# Transitive Subgroup of Prime containing Transposition

## Theorem

Let $p$ be a prime number.

Let $S_p$ denote the symmetric group on $p$ letters.

Let $H$ be a transitive subgroup of $S_p$.

If $H$ contains a transposition, then $H = S_p$.

## Proof

Without loss of generality, let $\tuple {1, 2}$ be the transposition contained by $H$.

Let us define an equivalence relation $\sim$ on the set $\N_p = \set {1, 2, \ldots, p}$ as:

$i \sim j \iff \tuple {i, j} \in H$

Because $H$ is a transitive subgroup it follows that each $\sim$-equivalence class has the same number of elements.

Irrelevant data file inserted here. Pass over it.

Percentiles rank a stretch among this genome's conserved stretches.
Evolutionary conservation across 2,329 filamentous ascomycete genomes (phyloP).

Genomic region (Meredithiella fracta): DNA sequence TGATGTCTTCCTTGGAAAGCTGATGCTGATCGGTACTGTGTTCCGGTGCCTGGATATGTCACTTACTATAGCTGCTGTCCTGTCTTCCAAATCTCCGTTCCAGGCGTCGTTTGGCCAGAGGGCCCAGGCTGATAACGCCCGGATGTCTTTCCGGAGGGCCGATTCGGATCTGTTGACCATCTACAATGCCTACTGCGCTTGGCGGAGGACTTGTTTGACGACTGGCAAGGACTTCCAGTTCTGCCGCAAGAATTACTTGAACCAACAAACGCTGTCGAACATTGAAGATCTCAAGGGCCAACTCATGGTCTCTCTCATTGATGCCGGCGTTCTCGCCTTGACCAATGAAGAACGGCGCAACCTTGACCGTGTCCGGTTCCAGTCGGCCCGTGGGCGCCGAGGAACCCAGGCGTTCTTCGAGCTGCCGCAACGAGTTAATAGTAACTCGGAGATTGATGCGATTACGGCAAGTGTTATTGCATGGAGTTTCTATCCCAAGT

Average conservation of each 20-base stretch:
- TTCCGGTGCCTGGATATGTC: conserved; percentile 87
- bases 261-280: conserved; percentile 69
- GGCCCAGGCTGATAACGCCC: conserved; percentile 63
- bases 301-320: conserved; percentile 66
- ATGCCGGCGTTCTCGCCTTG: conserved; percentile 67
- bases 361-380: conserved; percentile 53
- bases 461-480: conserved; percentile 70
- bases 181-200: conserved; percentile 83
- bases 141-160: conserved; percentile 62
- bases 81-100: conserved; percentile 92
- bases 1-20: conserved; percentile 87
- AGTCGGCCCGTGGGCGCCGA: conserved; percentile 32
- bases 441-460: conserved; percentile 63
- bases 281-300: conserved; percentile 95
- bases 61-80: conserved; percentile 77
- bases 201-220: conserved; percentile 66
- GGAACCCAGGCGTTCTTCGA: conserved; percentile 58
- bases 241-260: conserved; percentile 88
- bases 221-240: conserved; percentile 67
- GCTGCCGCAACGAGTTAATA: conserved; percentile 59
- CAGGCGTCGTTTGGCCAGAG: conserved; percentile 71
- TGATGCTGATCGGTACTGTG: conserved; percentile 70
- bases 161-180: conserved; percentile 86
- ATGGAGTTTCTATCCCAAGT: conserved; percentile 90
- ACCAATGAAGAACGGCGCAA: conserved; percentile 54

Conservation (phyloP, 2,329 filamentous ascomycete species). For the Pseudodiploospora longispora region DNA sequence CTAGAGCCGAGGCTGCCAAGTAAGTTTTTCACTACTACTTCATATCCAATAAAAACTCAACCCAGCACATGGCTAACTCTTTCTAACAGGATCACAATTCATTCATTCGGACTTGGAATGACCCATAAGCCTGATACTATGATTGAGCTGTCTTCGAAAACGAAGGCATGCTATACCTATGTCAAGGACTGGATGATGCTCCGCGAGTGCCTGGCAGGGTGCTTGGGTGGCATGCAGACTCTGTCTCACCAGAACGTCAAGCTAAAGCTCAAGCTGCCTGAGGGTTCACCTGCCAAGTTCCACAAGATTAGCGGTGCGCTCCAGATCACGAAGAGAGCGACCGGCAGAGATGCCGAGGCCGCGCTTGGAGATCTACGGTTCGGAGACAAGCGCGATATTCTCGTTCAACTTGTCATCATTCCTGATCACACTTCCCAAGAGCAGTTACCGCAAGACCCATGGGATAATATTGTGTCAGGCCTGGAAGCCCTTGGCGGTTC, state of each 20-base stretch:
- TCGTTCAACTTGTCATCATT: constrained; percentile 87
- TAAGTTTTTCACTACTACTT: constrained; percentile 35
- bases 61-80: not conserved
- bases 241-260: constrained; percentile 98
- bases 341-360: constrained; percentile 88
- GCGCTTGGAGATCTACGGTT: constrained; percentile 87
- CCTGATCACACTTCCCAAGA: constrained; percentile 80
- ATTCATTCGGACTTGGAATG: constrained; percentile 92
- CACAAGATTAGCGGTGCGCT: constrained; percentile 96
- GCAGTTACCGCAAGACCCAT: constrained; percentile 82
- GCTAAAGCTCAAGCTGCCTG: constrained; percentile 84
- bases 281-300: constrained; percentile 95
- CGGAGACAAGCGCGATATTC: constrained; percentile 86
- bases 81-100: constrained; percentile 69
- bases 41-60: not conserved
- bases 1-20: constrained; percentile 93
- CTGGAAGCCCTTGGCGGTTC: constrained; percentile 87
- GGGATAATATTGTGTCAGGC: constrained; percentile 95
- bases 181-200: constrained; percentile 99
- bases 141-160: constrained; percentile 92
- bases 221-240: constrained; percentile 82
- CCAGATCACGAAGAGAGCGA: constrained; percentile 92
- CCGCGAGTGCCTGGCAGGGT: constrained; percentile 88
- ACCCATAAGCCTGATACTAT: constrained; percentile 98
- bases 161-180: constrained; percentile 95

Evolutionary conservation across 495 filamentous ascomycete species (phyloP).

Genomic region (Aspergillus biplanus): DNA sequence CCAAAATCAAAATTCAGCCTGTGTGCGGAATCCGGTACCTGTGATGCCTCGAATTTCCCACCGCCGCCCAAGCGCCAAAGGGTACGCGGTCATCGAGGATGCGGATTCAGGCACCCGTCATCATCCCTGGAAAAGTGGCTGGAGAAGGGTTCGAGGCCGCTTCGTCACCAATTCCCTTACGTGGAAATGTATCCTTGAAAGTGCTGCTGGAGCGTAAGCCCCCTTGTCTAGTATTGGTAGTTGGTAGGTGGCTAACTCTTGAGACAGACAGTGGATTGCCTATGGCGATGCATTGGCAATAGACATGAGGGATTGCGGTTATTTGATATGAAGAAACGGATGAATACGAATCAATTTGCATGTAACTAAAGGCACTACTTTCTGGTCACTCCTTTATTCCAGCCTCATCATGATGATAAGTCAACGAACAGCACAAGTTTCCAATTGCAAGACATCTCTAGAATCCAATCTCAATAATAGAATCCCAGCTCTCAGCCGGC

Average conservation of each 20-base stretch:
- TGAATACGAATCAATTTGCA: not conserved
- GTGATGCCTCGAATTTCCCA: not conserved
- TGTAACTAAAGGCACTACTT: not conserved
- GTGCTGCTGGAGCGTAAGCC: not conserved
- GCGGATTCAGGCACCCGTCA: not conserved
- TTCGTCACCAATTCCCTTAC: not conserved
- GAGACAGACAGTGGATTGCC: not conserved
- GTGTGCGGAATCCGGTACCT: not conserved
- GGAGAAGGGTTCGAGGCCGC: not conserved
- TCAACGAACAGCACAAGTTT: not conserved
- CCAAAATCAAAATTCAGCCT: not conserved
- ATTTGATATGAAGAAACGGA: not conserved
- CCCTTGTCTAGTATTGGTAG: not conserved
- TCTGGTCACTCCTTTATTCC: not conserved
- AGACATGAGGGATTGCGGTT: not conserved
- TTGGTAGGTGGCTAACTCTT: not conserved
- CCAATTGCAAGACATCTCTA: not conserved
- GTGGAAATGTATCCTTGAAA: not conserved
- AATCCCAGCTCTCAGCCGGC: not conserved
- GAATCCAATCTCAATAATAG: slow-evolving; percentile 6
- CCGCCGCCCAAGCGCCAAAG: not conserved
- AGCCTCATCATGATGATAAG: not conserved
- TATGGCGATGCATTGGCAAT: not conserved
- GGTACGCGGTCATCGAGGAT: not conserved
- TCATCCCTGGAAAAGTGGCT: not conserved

In fact, if $\phi \in H$ and $\phi_1 := \map \phi 1 = i$, then $\phi$ yields a bijection from the $\sim$-equivalence class of $1$ to that of $i$, because:

$\tuple {1, k} \in H \iff \tuple {i, \phi_k} = \tuple {\phi_1, \phi_k} = \phi \circ \tuple {1, k} \circ \phi^{-1} \in H$

The number $s$ of elements of any given $\sim$-equivalence class must be a divisor of $p$.

Thus $s = 1$ or $s = p$.

However, the $\sim$-equivalence class of $1$ contains at least both $1$ and $2$.

So there can be only one $\sim$-equivalence class which then contains $p$ elements.

In other words, $H$ contains all the transpositions of $S_p$.

Hence:

$H = S_p$

$\blacksquare$